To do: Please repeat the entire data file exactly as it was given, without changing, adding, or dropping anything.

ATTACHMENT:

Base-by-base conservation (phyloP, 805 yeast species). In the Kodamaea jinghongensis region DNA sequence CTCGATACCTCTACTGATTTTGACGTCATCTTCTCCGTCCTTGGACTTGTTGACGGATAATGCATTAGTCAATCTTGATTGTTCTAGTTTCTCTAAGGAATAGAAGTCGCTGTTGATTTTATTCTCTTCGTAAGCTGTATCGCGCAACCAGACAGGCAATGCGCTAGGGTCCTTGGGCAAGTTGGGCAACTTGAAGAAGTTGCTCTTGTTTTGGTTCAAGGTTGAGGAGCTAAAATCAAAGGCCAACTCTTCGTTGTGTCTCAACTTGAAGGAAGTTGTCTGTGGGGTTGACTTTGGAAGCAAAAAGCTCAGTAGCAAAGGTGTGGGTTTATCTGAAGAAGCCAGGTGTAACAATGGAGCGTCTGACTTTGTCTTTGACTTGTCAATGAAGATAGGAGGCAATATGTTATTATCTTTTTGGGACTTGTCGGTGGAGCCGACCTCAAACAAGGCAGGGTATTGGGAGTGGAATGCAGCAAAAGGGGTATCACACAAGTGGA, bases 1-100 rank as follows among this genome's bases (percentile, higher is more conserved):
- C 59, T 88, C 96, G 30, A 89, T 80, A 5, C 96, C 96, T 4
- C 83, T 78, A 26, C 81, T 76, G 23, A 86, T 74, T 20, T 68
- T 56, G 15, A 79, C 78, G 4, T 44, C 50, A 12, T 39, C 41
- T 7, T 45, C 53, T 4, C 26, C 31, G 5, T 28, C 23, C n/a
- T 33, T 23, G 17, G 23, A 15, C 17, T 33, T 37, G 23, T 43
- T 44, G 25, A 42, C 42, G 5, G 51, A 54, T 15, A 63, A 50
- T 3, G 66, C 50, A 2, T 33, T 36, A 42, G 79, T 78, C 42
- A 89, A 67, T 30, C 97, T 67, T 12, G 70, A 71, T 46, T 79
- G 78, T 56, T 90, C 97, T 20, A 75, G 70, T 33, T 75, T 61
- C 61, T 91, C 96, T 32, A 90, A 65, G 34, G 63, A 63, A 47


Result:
Base-by-base conservation (phyloP, 805 yeast species). In the Kodamaea jinghongensis region DNA sequence CTCGATACCTCTACTGATTTTGACGTCATCTTCTCCGTCCTTGGACTTGTTGACGGATAATGCATTAGTCAATCTTGATTGTTCTAGTTTCTCTAAGGAATAGAAGTCGCTGTTGATTTTATTCTCTTCGTAAGCTGTATCGCGCAACCAGACAGGCAATGCGCTAGGGTCCTTGGGCAAGTTGGGCAACTTGAAGAAGTTGCTCTTGTTTTGGTTCAAGGTTGAGGAGCTAAAATCAAAGGCCAACTCTTCGTTGTGTCTCAACTTGAAGGAAGTTGTCTGTGGGGTTGACTTTGGAAGCAAAAAGCTCAGTAGCAAAGGTGTGGGTTTATCTGAAGAAGCCAGGTGTAACAATGGAGCGTCTGACTTTGTCTTTGACTTGTCAATGAAGATAGGAGGCAATATGTTATTATCTTTTTGGGACTTGTCGGTGGAGCCGACCTCAAACAAGGCAGGGTATTGGGAGTGGAATGCAGCAAAAGGGGTATCACACAAGTGGA, bases 1-100 rank as follows among this genome's bases (percentile, higher is more conserved):
- C 59, T 88, C 96, G 30, A 89, T 80, A 5, C 96, C 96, T 4
- C 83, T 78, A 26, C 81, T 76, G 23, A 86, T 74, T 20, T 68
- T 56, G 15, A 79, C 78, G 4, T 44, C 50, A 12, T 39, C 41
- T 7, T 45, C 53, T 4, C 26, C 31, G 5, T 28, C 23, C n/a
- T 33, T 23, G 17, G 23, A 15, C 17, T 33, T 37, G 23, T 43
- T 44, G 25, A 42, C 42, G 5, G 51, A 54, T 15, A 63, A 50
- T 3, G 66, C 50, A 2, T 33, T 36, A 42, G 79, T 78, C 42
- A 89, A 67, T 30, C 97, T 67, T 12, G 70, A 71, T 46, T 79
- G 78, T 56, T 90, C 97, T 20, A 75, G 70, T 33, T 75, T 61
- C 61, T 91, C 96, T 32, A 90, A 65, G 34, G 63, A 63, A 47